boy,” she said with a smile, “I simply couldn’t ask for a better dog.” Toby wagged his tail happily as if he understood every word. The crowd continued to move on, some walking slowly past the cart. Tom could see their furtive glances. They made for a colorful group in their various tartans and Tom could not blame them for their curiosity. Catherine had noted the Wallace clan was in their best tartan of red and black, the McCloud family in blue, and the Campbell’s in green. They had dressed their best for the hangings, complete with sporrans, clan badges pinned to their berets, and dirks hanging menacingly from their belts. The men wore their hair plaited, tied with string, or pulled and tied at the nape of their necks. Their bushy beards were long, and ranged in color from red to black. They made for a colorful mix as they meandered past the cart. Catherine was the first to speak, her voice a whisper. “She had the final word didn’t she? As soon as Agnes Bean saw me, she screamed. I’ll never forget it.” She shuddered with the thought, and what little color had returned to her face now drained away. She became unsteady on her feet again. “Did you see some of the younger children were spared? I wonder what will become of them.” “Will you please stop this?” Tom caught her arm and spun her to face him. “I warned you Catherine. We should have left this morning.” He looked across the village green and shook his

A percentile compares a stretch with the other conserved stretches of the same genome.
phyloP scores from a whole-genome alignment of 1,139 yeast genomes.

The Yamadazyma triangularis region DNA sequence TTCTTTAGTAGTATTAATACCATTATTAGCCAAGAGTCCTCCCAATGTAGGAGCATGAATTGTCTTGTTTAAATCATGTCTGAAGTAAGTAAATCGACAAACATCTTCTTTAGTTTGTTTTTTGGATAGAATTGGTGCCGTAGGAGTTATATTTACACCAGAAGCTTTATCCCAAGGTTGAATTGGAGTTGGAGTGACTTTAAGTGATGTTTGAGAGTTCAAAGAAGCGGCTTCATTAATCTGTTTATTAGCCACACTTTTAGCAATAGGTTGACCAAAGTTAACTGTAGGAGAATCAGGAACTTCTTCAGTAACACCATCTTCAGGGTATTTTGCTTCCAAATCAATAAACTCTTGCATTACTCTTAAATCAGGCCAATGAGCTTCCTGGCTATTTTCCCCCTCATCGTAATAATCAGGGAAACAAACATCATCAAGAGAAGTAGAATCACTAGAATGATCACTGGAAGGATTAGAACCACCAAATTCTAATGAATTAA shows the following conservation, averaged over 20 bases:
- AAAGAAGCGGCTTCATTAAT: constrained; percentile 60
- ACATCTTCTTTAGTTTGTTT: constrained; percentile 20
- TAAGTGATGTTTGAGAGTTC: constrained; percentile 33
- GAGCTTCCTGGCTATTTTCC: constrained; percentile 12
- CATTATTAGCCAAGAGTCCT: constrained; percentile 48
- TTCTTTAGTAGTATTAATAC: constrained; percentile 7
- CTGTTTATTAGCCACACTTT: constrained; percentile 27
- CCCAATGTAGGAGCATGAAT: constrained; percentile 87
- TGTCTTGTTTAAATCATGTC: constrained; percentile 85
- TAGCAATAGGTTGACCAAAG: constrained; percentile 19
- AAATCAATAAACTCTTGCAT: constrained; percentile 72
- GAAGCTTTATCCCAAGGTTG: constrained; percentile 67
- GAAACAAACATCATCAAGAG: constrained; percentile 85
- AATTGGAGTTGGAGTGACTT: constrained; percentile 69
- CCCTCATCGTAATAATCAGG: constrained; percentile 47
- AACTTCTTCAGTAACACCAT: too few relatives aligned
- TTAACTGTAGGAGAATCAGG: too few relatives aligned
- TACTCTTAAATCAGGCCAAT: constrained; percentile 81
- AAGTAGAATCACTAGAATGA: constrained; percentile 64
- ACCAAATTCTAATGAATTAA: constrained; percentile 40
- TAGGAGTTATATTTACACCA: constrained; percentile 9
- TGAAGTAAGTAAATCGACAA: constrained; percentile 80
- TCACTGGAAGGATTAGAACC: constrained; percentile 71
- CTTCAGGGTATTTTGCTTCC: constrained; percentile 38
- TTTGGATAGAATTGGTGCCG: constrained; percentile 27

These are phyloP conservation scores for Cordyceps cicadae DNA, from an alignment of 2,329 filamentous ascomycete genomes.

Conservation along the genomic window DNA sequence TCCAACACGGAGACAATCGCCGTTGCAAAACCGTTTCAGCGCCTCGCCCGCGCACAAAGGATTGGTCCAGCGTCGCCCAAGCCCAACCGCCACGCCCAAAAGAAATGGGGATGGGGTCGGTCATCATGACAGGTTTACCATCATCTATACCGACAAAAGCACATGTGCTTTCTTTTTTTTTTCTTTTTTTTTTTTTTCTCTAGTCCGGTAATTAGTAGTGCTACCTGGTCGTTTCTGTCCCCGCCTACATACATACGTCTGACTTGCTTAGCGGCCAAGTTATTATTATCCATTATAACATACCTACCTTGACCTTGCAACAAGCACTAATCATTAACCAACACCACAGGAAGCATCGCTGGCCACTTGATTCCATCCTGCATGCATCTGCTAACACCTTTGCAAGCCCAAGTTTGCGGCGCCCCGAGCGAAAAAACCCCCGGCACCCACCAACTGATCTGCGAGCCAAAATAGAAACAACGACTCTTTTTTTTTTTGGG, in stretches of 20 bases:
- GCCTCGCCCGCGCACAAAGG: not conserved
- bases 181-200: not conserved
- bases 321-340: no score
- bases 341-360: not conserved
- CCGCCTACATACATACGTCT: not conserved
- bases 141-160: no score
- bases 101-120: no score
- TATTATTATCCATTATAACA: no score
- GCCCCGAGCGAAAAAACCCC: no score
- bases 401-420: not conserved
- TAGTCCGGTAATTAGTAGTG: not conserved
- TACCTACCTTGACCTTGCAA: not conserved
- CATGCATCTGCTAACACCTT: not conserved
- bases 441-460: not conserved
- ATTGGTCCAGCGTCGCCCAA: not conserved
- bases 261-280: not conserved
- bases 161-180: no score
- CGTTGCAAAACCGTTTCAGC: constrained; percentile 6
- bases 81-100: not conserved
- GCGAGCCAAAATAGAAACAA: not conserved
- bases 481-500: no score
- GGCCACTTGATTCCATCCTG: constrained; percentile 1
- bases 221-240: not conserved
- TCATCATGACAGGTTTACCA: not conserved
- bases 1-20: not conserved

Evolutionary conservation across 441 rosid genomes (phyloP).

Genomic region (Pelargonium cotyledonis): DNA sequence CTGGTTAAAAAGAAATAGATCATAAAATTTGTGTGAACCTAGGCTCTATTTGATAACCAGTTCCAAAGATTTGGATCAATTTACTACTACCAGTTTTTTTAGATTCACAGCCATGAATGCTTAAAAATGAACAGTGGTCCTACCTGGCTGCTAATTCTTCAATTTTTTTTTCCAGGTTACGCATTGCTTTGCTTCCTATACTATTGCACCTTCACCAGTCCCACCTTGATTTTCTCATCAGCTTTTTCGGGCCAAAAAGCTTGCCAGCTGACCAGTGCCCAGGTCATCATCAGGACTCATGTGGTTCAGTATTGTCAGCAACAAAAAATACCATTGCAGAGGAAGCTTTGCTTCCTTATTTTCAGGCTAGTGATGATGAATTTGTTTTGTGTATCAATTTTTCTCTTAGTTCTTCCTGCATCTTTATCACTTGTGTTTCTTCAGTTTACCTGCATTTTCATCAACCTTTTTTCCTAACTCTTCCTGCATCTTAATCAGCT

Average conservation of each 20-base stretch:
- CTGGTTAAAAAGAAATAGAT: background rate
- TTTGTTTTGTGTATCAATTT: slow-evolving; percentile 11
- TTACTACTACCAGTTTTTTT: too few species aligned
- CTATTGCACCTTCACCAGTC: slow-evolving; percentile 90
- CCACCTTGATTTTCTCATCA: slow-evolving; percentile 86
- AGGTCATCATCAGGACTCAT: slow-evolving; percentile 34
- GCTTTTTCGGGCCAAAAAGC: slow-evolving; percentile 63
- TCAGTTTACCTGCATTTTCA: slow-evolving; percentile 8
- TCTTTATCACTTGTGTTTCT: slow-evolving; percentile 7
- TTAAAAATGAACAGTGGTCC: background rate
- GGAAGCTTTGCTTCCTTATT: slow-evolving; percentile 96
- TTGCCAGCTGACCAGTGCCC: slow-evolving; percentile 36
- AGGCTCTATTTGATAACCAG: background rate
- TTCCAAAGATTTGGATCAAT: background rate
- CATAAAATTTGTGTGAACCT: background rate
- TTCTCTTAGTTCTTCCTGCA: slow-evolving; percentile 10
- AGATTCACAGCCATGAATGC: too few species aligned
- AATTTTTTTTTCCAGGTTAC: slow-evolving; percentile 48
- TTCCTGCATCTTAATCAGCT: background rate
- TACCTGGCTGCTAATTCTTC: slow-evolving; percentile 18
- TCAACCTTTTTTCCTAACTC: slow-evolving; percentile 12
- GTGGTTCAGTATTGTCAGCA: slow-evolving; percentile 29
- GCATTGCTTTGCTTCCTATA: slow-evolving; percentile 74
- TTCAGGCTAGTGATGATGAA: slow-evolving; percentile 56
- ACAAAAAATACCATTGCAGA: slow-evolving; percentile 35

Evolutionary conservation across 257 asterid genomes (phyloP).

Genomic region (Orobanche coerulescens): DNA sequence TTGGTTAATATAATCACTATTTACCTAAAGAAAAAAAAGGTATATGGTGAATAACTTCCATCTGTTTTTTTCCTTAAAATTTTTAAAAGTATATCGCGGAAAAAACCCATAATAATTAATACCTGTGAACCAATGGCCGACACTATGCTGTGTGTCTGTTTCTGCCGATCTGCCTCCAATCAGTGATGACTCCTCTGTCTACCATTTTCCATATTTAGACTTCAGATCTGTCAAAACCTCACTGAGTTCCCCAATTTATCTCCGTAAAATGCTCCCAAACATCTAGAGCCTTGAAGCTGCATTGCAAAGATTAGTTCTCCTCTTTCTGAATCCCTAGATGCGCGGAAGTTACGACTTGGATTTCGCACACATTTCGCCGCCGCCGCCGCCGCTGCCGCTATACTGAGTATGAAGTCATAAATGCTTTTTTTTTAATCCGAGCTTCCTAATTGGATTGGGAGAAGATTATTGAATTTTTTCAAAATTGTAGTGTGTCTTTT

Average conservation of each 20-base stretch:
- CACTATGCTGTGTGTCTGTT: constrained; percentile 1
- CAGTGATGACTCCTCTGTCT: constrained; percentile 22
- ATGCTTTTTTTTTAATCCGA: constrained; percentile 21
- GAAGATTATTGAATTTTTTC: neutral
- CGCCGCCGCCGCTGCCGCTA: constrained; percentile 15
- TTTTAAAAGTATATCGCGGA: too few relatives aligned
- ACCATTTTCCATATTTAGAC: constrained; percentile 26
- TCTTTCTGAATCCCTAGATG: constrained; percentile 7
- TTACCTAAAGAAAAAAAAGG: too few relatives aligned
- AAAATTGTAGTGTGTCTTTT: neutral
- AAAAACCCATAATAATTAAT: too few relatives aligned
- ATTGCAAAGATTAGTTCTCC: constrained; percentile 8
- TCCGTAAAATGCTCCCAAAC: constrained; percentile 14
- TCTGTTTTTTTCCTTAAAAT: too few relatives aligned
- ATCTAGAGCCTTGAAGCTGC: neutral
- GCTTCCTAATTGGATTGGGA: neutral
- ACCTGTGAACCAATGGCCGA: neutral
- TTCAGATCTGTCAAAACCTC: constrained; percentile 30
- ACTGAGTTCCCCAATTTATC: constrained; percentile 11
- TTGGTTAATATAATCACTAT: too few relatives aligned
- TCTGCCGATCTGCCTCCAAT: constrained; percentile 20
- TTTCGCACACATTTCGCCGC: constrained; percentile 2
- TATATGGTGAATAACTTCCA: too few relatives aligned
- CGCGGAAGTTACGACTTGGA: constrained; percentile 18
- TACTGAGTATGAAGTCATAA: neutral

disapprovingly. “What good did it do you watching those people die?” He jumped from the carriage and lifted his arms to her. He felt their relationship had blossomed over the weeks traveling from England to Scotland. He had been her escort and guardian, and now he was hoping for something more, yet they were so different—he a convicted thief, a highwayman no less, and she a woman devoted to God. Nevertheless, on one or two unguarded moments, he was sure he saw a glimpse of affection in her eyes. He lowered her to the ground. Immediately, Toby moved to her side and looked up at her face. She stooped down, rubbed the dog’s ears, and then patted his back. But Toby had picked up on his companions’ somber mood, and he whimpered. He stretched his body full length on the ground, put his large head on his front legs, and watched them. Catherine placed a hand on the cart to steady herself as she turned. Something caught her eye and she whispered. “Where are they taking the bodies?” “Does it matter?” Tom shrugged, but followed her gaze. The lifeless bodies were being flung into carts that groaned under the weight. Even the oxen seemed to smell the odor of death as they pawed the ground, eager to rid themselves of their load. “Oh my Lord, help us.” Catherine murmured, and began to move away.